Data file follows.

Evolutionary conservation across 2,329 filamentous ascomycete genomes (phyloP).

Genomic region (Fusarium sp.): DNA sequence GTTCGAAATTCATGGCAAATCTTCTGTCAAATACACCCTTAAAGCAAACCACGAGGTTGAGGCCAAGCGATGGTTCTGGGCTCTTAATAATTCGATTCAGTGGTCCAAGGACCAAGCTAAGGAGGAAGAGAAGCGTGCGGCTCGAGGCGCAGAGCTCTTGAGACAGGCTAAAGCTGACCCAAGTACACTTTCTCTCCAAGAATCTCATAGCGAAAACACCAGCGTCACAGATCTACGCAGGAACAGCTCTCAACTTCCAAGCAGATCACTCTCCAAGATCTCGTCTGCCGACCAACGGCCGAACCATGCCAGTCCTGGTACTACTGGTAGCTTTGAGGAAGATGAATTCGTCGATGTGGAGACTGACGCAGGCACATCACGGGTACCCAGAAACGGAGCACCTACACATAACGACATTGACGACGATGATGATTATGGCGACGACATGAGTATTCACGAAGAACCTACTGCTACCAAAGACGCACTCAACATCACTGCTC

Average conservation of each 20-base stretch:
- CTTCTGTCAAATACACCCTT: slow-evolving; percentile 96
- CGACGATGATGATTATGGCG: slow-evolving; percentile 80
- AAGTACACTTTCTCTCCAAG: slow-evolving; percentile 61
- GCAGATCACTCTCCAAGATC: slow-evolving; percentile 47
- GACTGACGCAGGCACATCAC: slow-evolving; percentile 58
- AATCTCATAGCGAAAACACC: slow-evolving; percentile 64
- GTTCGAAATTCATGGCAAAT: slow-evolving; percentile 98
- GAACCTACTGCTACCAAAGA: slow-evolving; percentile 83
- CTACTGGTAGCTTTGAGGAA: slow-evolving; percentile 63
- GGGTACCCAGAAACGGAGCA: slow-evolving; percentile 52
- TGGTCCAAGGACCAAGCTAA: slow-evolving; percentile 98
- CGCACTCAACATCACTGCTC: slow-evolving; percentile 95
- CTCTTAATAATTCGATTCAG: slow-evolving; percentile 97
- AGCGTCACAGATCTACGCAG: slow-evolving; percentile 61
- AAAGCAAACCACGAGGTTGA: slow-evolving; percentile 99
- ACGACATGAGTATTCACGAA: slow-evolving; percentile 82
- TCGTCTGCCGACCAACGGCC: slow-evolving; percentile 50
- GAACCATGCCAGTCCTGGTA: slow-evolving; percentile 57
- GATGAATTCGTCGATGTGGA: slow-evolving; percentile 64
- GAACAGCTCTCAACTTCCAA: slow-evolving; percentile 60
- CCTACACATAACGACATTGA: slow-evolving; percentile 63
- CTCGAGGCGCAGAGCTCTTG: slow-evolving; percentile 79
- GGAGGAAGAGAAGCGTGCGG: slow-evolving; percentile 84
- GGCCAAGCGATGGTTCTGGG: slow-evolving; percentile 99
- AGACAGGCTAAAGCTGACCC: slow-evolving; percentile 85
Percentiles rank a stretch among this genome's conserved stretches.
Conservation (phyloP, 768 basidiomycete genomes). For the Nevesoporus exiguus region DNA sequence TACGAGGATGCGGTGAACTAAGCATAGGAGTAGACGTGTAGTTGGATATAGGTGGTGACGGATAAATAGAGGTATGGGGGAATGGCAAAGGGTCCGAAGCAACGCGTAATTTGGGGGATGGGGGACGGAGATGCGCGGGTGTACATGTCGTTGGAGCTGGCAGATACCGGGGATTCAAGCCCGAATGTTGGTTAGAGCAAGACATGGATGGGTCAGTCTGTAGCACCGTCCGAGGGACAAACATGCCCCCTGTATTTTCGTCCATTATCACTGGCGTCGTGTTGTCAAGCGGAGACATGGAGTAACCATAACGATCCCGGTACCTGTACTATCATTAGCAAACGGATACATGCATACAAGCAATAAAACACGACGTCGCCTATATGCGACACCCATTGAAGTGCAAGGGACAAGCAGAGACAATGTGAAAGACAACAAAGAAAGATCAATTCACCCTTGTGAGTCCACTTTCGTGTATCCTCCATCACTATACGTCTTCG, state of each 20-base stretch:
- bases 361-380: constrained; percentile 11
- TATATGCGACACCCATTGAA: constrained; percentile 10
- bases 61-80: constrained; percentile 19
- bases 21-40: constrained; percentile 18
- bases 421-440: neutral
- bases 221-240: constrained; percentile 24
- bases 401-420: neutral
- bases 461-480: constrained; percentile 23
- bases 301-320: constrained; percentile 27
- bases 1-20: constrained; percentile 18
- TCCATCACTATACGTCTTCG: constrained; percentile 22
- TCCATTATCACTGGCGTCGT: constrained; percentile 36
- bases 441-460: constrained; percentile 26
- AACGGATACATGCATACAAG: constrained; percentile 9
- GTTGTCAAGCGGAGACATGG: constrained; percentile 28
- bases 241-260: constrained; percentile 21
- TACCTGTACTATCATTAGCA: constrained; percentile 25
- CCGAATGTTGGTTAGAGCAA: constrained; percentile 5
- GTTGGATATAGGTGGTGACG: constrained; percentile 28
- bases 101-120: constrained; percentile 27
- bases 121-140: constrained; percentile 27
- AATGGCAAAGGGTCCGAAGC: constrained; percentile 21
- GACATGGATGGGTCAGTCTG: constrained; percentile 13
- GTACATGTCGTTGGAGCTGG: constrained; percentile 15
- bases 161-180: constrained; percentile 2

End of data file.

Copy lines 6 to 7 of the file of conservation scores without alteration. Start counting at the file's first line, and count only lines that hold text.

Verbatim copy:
- AAGTACACTTTCTCTCCAAG: slow-evolving; percentile 61
- GCAGATCACTCTCCAAGATC: slow-evolving; percentile 47